That said, it's not as confining as it appears. Notice how, when writing the descriptions of the three main types of secondary schools, I mentioned that students from Hauptschulen and Realschulen can pursue additional education. Just because you are sent to one of these two schools does not mean you're not allowed to dream of going to university.
There are a variety of schools in Germany geared specifically toward giving students with a Hauptschuleabschluss or a Realschuleabschluss the additional education and preparation they need to take the Abitur and, if they so desire, go on to university.
I work at a Realschule, but if you asked the 10th graders at my school what they want to do after they graduate, I would guess that at least 50 percent will tell you they want to go to university. Right now, many of my students are visiting Gymnasiums and Fachoberschule and other kinds of schools that are specifically geared toward students in this position. Many 10th grade students are also taking extra classes in the afternoons to prepare for transitioning to a Gymnasium.
It's not necessarily easy for students in this position to work their way to the university, but it's absolutely possible for those willing to put in the extra work.
The Necessity of a College Degree
Another facet of the German education system that I think is important to consider is that a college degree is considered much less essential here in Germany to have a good, comfortable job. The relative exclusivity of being able to go to university in Germany does not at all mean society is divided between those with academic degrees who are able to achieve successful careers and those without an academic degree who are confined to the manufacturing sector.
For one, on-the-job trainee and apprenticeship programs are much, much more common here than in the U.S. Business administration, banking, the hospitality industry, transportation and logistics, retail-related positions -- just a handful of fields that commonly offer young people the chance to learn a profession on the job. And these are not just entry-level positions; these are genuine career paths with advancement opportunities.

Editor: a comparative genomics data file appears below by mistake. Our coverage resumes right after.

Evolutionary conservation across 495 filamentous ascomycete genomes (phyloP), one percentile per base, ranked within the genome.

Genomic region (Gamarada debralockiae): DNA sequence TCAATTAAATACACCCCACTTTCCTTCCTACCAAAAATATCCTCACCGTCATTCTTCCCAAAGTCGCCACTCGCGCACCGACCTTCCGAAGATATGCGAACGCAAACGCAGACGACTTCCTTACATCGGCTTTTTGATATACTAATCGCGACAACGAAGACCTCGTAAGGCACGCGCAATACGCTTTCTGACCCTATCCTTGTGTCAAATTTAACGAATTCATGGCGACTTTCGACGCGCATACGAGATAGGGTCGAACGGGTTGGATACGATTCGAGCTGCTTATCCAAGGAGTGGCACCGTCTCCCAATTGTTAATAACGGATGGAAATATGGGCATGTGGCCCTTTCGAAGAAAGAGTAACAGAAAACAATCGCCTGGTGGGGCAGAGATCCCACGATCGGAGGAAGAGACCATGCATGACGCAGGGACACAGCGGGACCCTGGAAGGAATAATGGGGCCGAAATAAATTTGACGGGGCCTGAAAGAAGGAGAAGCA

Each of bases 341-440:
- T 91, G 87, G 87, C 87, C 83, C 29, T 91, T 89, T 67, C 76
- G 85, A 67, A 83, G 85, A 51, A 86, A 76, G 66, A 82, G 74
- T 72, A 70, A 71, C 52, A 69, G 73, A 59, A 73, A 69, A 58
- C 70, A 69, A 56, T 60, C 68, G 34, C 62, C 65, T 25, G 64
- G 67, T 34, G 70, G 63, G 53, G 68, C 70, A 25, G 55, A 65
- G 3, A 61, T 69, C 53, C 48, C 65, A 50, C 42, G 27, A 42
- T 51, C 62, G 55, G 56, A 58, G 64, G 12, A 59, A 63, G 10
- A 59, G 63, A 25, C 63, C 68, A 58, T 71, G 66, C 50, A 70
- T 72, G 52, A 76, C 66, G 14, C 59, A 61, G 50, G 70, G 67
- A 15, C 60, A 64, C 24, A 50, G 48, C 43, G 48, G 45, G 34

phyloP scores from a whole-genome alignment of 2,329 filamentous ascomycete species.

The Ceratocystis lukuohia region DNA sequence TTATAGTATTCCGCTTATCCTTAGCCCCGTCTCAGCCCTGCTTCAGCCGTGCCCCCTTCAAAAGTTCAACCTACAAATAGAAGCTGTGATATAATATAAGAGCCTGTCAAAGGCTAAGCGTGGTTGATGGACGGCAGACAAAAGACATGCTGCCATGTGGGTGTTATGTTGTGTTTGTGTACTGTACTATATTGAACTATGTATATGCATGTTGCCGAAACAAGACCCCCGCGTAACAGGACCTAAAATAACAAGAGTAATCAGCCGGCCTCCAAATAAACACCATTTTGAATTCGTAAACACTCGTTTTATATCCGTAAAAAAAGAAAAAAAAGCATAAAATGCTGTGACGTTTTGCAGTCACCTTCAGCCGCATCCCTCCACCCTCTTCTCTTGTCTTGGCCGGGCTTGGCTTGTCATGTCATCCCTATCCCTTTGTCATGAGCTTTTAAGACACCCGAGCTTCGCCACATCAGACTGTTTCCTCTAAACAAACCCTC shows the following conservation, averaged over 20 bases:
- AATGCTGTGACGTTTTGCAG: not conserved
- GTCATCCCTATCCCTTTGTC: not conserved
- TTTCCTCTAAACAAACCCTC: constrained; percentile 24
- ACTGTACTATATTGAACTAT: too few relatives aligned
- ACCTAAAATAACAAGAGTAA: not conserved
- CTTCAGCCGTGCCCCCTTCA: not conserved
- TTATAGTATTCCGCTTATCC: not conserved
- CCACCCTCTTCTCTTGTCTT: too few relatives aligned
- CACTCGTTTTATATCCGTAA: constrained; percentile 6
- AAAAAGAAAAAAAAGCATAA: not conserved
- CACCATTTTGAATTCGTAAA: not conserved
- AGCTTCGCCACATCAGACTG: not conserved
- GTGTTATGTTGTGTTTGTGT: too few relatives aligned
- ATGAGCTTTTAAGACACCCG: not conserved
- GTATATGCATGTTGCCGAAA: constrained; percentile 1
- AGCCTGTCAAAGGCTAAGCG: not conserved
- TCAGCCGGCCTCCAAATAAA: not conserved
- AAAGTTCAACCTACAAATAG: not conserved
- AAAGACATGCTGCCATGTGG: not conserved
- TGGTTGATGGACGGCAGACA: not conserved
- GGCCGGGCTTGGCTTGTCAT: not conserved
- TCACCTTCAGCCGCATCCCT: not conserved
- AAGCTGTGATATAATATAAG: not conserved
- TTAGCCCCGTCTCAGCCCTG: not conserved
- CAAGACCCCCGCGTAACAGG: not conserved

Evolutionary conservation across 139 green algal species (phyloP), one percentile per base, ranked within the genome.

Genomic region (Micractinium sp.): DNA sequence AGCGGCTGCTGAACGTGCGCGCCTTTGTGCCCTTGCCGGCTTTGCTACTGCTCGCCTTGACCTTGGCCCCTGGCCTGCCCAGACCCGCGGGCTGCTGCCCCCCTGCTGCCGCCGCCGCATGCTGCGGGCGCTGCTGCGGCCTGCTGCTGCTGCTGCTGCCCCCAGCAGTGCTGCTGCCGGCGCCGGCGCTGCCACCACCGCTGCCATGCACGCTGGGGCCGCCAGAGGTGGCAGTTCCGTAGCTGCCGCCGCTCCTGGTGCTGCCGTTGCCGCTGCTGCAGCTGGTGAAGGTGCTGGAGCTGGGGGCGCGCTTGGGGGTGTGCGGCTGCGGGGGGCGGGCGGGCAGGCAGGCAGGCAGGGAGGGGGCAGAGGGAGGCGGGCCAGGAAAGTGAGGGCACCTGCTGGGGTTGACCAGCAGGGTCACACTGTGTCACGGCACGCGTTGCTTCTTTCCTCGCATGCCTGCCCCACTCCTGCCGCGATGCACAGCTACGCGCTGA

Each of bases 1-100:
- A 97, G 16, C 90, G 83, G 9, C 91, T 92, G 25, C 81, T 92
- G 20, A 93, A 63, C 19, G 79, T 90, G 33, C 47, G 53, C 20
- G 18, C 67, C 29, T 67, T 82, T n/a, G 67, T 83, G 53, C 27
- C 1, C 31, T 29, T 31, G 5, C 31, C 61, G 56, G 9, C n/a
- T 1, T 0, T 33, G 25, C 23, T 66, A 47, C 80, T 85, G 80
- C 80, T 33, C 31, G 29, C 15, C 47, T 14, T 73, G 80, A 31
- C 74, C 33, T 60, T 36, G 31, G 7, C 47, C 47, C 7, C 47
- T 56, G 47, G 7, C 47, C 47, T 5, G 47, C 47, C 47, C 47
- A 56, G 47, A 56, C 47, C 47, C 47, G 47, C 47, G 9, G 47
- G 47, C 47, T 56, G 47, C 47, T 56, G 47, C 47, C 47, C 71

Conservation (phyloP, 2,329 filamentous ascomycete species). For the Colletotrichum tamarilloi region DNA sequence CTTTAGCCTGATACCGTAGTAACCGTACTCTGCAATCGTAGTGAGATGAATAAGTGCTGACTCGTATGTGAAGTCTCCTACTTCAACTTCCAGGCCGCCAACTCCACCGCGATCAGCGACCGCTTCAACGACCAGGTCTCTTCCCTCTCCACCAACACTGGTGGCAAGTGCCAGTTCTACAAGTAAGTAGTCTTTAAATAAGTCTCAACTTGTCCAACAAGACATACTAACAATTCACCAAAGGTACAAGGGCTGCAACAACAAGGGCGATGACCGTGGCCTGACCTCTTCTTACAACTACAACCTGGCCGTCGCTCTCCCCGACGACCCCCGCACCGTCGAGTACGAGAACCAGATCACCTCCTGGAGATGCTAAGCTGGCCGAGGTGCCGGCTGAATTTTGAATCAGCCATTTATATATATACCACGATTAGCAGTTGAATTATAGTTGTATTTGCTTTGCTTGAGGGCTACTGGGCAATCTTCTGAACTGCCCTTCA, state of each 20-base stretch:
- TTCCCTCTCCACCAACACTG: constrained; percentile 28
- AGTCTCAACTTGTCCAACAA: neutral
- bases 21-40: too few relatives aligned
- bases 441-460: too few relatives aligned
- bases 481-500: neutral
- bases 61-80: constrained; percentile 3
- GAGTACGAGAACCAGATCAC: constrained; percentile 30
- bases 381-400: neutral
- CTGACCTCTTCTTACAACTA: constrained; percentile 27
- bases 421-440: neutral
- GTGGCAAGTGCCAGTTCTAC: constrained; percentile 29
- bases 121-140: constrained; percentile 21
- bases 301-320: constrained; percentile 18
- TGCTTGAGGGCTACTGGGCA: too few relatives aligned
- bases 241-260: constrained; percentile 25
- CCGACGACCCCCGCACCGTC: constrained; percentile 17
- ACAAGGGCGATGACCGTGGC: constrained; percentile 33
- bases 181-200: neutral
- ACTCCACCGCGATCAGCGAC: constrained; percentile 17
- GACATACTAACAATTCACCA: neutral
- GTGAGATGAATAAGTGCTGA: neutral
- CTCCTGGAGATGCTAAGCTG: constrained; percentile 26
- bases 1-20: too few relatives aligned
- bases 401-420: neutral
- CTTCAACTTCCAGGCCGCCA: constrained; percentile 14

These fields don't necessarily require a college degree in the U.S. either, but I think we tend to see more and more college-educated people working in these positions simply due to an overproduction of college degrees and not enough jobs to match these degrees. In Germany, this is far less of an issue.
Further, Germany has a much better system of vocational and trade schools (and by that I mean schools that actually fit our American conception of what these schools are) that offer students training for careers that many people in the U.S. would ordinarily go to college for.
Two professions that immediately spring to mind for me are nursing and kindergarten teachers. Whereas in the U.S. people get degrees in nursing and early childhood education, in Germany, people interested in those paths do not go to a college or university. They go to a school specifically focused on training those individuals, and the education they receive is just often as good as what they would get at any university in the U.S.
It's important to note that I am still an outsider looking in at the German education system. Many Germans are quick to criticize their system as being too socially divisive and unfriendly lower socioeconomic classes. Additionally, it's possible that I'm not characterizing aspects of their education system entirely correctly, or that I've glossed over other important areas.
But rather than trying to provide an authoritative guide to understanding German education, I just wanted to try and address what I see as a persistent mischaracterization within U.S. media and politics of how this system actually works. It's still a system worth praising, in my opinion, but I think people would do better to properly understand why this system is worth praising and why it seems to bring such better results than what we have in the U.S.